4. What are electronic seals?

Electronic seals are similar to electronic signatures, but instead of an individual person signing, it is an organization or other corporate body signing or “sealing” the document to ensure its origin and integrity. The same assurance levels and associated legal effects apply to seals, with PKI-based digital signatures generally meeting the requirements for advanced electronic seals and a qualified certificate from a qualified trust service provider required for qualified electronic seals.

GlobalSign supports advanced and qualified electronic seals.

5. What does it mean to be a qualified trust provider (QTSP)?

Being a QTSP means GlobalSign’s qualified trust services, in this case qualified electronic certificates used for qualified signatures and seals, ensure a higher level of security and legal assurance that is standardized and accepted across the EU. In order to become a QTSP, GlobalSign underwent a stringent conformity assessment to ensure all associated processes meet the requirements established by eIDAS.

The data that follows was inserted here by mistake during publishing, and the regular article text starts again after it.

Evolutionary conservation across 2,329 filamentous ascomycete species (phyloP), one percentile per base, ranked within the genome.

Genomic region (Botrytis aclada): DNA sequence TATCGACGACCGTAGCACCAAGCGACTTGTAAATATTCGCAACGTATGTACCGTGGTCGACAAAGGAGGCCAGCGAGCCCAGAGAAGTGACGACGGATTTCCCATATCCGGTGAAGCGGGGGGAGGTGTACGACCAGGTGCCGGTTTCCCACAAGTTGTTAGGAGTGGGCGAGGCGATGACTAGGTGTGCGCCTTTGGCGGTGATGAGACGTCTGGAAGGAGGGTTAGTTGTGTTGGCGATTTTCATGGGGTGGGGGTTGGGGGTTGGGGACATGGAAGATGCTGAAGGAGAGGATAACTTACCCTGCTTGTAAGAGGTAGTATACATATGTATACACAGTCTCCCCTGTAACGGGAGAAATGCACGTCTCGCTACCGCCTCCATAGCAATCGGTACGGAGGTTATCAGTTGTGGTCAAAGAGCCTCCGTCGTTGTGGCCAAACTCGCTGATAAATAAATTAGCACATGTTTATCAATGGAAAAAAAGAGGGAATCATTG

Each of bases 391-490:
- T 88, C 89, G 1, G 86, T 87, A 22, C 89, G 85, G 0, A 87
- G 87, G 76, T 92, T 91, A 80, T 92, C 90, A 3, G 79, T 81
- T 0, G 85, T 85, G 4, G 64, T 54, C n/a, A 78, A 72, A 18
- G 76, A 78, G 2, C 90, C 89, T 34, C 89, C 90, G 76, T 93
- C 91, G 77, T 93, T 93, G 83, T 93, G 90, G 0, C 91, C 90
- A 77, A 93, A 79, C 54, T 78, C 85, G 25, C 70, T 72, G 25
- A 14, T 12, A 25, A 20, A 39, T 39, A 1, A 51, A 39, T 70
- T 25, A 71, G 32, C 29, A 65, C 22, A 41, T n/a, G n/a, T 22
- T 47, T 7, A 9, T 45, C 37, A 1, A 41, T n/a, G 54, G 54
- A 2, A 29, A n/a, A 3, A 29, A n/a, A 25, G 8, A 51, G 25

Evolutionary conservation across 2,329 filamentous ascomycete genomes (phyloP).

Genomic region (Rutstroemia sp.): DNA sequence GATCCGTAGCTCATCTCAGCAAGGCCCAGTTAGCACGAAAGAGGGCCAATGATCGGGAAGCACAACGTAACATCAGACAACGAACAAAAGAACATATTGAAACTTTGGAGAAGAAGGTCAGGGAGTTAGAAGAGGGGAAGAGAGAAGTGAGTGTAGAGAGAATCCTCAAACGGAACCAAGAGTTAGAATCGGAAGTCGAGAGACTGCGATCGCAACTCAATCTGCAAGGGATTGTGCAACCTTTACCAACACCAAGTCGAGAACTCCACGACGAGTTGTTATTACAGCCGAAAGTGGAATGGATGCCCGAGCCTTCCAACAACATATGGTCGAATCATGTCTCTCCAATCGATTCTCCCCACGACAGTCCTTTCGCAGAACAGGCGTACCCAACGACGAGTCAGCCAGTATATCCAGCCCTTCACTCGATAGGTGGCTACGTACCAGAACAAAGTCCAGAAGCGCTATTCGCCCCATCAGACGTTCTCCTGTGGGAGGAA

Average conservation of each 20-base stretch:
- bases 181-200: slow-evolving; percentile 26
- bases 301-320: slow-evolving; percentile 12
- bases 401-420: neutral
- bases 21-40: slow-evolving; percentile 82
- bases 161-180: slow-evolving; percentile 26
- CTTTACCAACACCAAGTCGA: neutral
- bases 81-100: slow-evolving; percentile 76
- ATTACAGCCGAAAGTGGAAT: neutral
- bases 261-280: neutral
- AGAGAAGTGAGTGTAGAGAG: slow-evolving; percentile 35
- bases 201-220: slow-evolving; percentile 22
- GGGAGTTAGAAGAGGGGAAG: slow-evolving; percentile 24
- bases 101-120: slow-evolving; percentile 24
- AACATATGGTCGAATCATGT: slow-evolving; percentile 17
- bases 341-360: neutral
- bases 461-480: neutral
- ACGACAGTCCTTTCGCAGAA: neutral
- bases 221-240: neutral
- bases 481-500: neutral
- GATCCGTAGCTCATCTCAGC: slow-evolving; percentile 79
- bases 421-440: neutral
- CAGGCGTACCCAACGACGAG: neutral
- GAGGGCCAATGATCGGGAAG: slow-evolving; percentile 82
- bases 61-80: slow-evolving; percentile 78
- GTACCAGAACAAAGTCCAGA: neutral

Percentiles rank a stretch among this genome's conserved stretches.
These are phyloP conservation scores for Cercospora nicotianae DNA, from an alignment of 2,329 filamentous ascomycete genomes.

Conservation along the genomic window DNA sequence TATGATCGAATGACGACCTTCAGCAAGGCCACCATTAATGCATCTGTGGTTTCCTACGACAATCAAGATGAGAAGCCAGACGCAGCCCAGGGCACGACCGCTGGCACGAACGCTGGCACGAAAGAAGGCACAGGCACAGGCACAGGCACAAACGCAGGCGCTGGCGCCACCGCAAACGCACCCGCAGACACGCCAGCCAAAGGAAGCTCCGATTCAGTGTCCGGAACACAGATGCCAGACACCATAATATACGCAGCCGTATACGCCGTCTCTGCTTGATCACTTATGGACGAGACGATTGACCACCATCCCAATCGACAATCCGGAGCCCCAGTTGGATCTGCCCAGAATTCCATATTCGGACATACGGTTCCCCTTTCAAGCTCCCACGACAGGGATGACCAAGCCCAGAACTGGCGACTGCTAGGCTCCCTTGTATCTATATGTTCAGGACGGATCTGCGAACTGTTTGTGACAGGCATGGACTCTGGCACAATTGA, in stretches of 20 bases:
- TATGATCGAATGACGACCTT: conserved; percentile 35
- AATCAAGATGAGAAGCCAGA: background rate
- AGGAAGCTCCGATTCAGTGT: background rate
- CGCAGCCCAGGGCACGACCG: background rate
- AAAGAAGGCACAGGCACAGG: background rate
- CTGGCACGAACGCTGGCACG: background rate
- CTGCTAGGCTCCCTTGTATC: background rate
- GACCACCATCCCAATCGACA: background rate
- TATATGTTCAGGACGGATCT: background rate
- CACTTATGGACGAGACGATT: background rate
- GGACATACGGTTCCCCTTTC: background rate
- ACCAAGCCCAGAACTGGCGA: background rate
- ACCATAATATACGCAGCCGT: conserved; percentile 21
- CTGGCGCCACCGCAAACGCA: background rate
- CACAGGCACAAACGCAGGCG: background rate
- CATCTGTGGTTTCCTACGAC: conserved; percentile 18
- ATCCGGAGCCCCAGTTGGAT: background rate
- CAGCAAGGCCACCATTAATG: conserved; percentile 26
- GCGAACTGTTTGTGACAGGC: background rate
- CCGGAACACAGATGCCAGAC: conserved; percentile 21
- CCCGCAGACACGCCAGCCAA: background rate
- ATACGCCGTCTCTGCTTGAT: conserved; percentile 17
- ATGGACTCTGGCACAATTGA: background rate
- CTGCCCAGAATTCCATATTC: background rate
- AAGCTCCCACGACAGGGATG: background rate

Only QTSPs can provide qualified trust services and appear on the EU’s Trust List. If an entity is not on that list, they are not entitled to provide qualified trust services.